Slovenia Revealed
In the 17th century, Vilenica became the first tourist cave in Europe – and quite possibly the world. Foto: BoBo


A subterranean haven for literature

Slovenia Revealed
15. December 2016 ob 06:21
Ljubljana - MMC RTV SLO

A Slovenian cave renowned for its natural beauty has also become recognized far beyond the country’s borders as a showcase of Central Europe’s rich literary heritage.

The Slovenian Karst is known for its many caves, but Vilenica has always been something special. In the 17th century, it became the first tourist cave in Europe – and quite possibly the world. More than a kilometer long, it was long considered one of the most beautiful caves anywhere, and adventurous travelers from across Europe eagerly descended into its depths. Even the Austrian Emperor Leopold I was among its illustrious visitors.

When other caves in the area opened their doors to visitors, however, Vilenica’s fortunes began to decline. The condition of its trails deteriorated through the decades, and in the years after World War II, its tourist infrastructure was largely in ruin. In the 1960s, however, Vilenica was slowly brought back to life. The trails were repaired and a new lighting system was installed.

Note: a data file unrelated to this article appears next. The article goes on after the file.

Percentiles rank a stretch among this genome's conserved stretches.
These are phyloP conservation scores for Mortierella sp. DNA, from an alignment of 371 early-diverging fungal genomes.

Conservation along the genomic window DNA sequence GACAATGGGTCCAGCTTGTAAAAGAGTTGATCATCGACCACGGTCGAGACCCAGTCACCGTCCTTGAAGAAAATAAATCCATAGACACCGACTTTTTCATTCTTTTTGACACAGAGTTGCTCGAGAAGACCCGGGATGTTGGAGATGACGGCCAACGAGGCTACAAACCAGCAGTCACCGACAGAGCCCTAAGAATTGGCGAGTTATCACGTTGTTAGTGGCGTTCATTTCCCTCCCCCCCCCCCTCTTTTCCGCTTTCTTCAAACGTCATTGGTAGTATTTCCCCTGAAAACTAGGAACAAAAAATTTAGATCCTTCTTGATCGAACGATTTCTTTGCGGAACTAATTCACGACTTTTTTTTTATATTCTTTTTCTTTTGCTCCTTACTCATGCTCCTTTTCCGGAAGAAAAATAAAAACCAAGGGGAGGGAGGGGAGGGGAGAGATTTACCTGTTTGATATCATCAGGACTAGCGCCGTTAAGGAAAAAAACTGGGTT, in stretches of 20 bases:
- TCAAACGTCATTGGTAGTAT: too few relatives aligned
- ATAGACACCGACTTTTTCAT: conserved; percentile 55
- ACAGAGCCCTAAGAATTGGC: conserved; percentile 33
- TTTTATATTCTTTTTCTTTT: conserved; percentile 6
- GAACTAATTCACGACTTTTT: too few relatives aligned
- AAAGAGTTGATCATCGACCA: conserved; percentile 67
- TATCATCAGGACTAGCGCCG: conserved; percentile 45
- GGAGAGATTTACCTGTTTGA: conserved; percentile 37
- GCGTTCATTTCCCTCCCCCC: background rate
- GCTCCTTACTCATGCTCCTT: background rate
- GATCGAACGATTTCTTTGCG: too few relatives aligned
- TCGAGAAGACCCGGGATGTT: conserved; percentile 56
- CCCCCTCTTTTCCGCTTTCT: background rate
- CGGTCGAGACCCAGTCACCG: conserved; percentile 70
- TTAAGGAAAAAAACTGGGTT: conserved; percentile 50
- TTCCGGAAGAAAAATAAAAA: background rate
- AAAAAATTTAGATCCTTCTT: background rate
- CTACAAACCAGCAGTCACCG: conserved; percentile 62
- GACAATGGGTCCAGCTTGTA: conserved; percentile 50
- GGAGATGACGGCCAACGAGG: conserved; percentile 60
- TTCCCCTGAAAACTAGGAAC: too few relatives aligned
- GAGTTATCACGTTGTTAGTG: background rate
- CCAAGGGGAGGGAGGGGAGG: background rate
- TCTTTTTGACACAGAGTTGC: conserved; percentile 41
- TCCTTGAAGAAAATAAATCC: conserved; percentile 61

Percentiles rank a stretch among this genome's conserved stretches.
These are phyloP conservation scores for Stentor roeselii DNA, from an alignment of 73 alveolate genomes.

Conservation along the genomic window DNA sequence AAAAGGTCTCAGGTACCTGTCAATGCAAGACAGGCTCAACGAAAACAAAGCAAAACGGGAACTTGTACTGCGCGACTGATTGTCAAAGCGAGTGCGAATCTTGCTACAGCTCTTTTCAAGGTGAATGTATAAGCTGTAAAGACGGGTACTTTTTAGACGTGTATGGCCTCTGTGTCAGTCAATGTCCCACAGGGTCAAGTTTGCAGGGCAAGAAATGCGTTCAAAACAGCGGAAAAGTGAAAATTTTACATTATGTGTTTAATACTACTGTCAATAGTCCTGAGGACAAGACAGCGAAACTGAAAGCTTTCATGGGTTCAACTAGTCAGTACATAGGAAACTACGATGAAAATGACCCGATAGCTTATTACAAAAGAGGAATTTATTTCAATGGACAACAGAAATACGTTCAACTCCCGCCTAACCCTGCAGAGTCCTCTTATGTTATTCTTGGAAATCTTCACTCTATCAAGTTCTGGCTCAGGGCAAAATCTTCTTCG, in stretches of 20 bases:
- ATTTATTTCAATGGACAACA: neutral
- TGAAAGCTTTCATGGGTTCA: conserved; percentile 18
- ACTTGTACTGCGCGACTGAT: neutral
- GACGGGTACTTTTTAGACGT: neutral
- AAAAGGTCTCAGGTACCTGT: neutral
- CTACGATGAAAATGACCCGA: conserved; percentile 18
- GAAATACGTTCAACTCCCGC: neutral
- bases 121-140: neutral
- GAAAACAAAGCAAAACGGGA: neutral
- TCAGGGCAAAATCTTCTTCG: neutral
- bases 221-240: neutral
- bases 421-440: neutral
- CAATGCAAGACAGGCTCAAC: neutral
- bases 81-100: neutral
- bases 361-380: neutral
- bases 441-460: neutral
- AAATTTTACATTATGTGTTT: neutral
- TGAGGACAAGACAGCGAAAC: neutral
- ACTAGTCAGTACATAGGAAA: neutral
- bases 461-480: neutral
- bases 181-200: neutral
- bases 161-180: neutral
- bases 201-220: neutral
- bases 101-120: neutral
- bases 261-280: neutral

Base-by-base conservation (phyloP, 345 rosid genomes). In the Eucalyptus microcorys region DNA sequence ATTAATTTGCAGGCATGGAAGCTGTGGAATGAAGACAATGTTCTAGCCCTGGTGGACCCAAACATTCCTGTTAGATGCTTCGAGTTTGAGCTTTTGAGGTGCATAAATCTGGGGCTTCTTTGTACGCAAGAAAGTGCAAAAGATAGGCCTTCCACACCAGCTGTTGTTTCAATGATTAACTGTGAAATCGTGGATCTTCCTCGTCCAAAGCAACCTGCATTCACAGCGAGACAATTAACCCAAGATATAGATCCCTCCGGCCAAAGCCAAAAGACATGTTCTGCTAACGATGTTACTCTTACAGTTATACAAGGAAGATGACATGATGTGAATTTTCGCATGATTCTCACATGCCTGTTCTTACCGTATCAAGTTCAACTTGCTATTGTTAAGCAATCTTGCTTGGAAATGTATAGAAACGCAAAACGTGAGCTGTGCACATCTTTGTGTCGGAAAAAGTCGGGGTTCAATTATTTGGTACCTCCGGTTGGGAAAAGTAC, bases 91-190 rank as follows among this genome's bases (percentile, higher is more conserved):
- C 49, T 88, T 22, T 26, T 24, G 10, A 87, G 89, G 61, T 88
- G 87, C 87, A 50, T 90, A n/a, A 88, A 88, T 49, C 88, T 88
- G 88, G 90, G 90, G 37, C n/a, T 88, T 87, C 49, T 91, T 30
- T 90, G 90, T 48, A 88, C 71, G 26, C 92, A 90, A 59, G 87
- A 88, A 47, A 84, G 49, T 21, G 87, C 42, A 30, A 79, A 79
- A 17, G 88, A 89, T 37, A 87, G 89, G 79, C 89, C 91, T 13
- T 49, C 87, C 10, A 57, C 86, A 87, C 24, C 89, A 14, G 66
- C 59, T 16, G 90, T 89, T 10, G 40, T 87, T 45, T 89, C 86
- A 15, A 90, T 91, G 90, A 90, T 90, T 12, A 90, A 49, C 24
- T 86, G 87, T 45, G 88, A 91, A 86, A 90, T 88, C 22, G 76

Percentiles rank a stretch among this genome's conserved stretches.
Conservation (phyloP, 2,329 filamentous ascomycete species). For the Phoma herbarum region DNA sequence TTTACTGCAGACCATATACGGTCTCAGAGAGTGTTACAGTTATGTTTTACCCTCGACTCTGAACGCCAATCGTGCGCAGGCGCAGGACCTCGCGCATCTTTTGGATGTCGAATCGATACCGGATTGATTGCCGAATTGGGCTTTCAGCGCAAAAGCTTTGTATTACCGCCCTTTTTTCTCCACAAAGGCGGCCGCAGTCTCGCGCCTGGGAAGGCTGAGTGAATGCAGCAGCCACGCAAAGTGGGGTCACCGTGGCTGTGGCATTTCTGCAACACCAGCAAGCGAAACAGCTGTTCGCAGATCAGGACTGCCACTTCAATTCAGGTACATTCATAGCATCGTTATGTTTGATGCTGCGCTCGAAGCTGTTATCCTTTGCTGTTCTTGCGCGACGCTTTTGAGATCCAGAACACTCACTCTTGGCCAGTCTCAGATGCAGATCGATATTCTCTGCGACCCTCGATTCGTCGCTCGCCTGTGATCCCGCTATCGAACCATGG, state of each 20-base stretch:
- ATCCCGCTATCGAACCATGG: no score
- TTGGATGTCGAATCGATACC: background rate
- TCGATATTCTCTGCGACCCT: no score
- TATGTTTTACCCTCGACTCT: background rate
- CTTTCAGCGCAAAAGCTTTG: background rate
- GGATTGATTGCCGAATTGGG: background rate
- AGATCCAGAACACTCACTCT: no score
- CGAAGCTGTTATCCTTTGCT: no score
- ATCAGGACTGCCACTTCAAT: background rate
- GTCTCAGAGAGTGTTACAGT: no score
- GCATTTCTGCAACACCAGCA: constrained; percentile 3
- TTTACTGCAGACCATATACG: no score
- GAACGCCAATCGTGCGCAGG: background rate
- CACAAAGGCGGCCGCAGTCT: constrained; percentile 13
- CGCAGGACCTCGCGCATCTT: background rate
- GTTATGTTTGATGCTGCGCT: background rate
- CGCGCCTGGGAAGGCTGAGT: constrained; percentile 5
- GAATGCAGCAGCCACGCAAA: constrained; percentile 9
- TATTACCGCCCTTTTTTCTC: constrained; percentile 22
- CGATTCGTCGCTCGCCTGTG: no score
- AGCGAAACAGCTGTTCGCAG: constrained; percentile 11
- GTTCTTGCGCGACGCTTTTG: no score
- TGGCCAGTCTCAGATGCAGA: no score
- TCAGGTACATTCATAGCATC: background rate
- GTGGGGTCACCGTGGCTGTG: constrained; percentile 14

Still, Vilenica remained overshadowed by its more well-known counterparts, including the world-famous Škocjan and the Postojna Caves. Vilenica had to wait until 1986 to regain its claim to fame. That’s when the Slovenian Writers’ Association teamed up with local authorities to organize an international literary event: the Vilenica Festival.

Every year since then, Vilenica has hosted the best writers from across Central Europe. At the conclusion of the event, after a number of readings and workshops, the best writer in the region is awarded the Vilenica Prize in the spectacular setting of the cave. Past winners include such international literary personalities as Milan Kundera, Claudio Magris, David Albahari, Olga Tokarczuk, and Peter Handke. Another award given out during the event, the Vilenica Crystal, gives its recipient an opportunity to participate in the Cúirt Literary Festival in Galway, Ireland.

In the years since the famed Istrian writer Fulvio Tomizza received the first Vilenica Prize, the festival has become one of the preeminent literary gatherings in Slovenia, recognized well beyond the country’s borders for both the quality of its literature and its spectacular natural setting.

Jaka Bartolj

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